2. National service opportunities will improve college access for working class people, and lower the college debt burden for middle class people.
  3. National service will directly benefit the country and also increase the sense of civic duty and social commitment in participants.
  4. National service opportunities will increase employability by providing "real world" experience, and time to mature, before enrollment.
Counterarguments:
  1. Such a program would be too expensive— Costs would be defrayed by higher government income from increased tax revenue and greater spending by employed citizens.
  2. The real answer is to make college free— This is unlikely, due to political realities. However, a national service model might entice both liberals and conservatives.
  3. The real answer is to let the market decide: let people sink or swim on their own merits— It is widely acknowledged that the U.S. is not a true meritocracy because of social inequality. National service that leads to college education would help those who are smart and driven to succeed.
Conclusion: An expanded national service model that pays participants in funds for college would benefit the country, and could be a model that other nations adopt. Everyone should consider the merits of this proposal and think of ways to implement it on a national level.

Begin by evaluating the topic: college and national service. The working thesis states that opportunities for national service that lead to funds for college education should be expanded. The draft outline has been divided into sections according to the classical model, beginning with an introduction that focuses on capturing readers' interest as well as introducing the subject.

According to the model, the next section (background) must provide all of the information that the audience will need to understand the argument. The essay will outline the institution of the "GI Bill" and its goals, then refer to national service models in other nations, the rising cost of college and growing student debt. Next, it will address the problem of students who go into debt but do not finish college: It will assert that this situation is more devastating than not attending college at all.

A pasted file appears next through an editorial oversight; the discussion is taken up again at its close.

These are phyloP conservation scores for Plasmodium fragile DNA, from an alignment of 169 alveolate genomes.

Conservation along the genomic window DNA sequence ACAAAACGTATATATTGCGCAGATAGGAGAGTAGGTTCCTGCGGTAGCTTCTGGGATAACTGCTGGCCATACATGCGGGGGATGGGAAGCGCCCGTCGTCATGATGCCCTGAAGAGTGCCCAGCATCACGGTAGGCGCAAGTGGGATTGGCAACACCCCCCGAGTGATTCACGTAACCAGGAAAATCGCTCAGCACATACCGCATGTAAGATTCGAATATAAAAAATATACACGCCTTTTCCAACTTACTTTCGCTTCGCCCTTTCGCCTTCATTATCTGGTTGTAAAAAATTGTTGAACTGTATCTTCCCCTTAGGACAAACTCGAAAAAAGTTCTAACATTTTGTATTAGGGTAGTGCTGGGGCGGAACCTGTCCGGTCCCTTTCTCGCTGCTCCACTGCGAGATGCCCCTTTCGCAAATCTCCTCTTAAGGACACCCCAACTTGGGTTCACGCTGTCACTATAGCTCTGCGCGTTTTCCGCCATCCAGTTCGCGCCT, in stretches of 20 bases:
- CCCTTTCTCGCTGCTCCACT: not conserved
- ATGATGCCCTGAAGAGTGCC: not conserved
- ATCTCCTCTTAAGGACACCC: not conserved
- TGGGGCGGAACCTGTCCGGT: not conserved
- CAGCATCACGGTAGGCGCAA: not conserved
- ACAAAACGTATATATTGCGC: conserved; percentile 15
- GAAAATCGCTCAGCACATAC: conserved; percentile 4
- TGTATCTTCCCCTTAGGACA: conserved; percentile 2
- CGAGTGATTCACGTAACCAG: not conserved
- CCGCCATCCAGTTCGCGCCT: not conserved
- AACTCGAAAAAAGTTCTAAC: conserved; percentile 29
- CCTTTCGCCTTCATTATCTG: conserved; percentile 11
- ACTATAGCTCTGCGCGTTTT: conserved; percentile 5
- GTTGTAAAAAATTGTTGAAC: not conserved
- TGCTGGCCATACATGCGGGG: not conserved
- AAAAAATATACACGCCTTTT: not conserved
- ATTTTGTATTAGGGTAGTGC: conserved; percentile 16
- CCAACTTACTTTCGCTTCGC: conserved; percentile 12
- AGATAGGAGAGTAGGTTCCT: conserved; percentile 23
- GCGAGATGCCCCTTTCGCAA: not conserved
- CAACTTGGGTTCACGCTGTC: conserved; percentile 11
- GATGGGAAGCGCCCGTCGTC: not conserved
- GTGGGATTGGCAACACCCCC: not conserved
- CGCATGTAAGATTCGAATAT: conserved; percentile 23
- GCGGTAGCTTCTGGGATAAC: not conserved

The background is followed by a section on claims. In it, the writer will argue about the national service opportunities that should be available to potential students, both military and non-military, including a claim that people between the ages of 18 and 21 should be encouraged to take advantage of these opportunities. The writer plans to argue that national service will increase college access for working class people and lower the college debt burden of many middle class people. The outline also posits that national service will benefit the country, not only in terms of what the service produces, but also in an increased sense of civic duty and social commitment among participants. Finally, the writer will argue that national service opportunities will improve employability by providing real-world experience and time to mature prior to enrolling in college.

The next section in the model is for counterarguments. The sample outline considers several counterarguments, including the assertion that a program like this would be too expensive. The outline's response to this argument is that costs will be offset by increased government income from greater tax revenue and more spending by employed citizens. The next counter argument addressed in the outline is that the "real" answer is to make college free. The essay will refute this by indicating that this is unlikely to happen due to political realities, but a national service model might gain the support of liberals and conservatives. The final counterargument included in the outline states that the best solution is to let the market decide: to let people sink or swim on their own merits. To refute this counterargument, the essay will argue that the U.S. is not a true meritocracy due to social inequality. National service that leads to college education will help those who are smart and driven to succeed.

The last section specified by the model is the conclusion. In this example, the conclusion will state that an expanded national service model that provides funds for college would benefit the country, and could serve as a model for other nations. Like many classically-modeled arguments, it ends with a call to action: Everyone should consider the merits of this proposal and think about ways to implement it on a national level.

summary
In this lesson, you learned one of the most popular models of argumentation is the classical argument model, which was designed by Aristotle and relies on rhetorical appeals to convince the audience to share the writer's view. Using the classical model involves developing five main components: an introduction, background information, claims, counterarguments, and a conclusion. You also looked at an example of the classical model in action to see how an argument can come together in essay through each of the model's required components.

Best of luck in your learning!

Terms to Know
Classical Argument Model

A methodology for structuring arguments designed by Aristotle to persuade an audience to take an action or share a writer's perspective.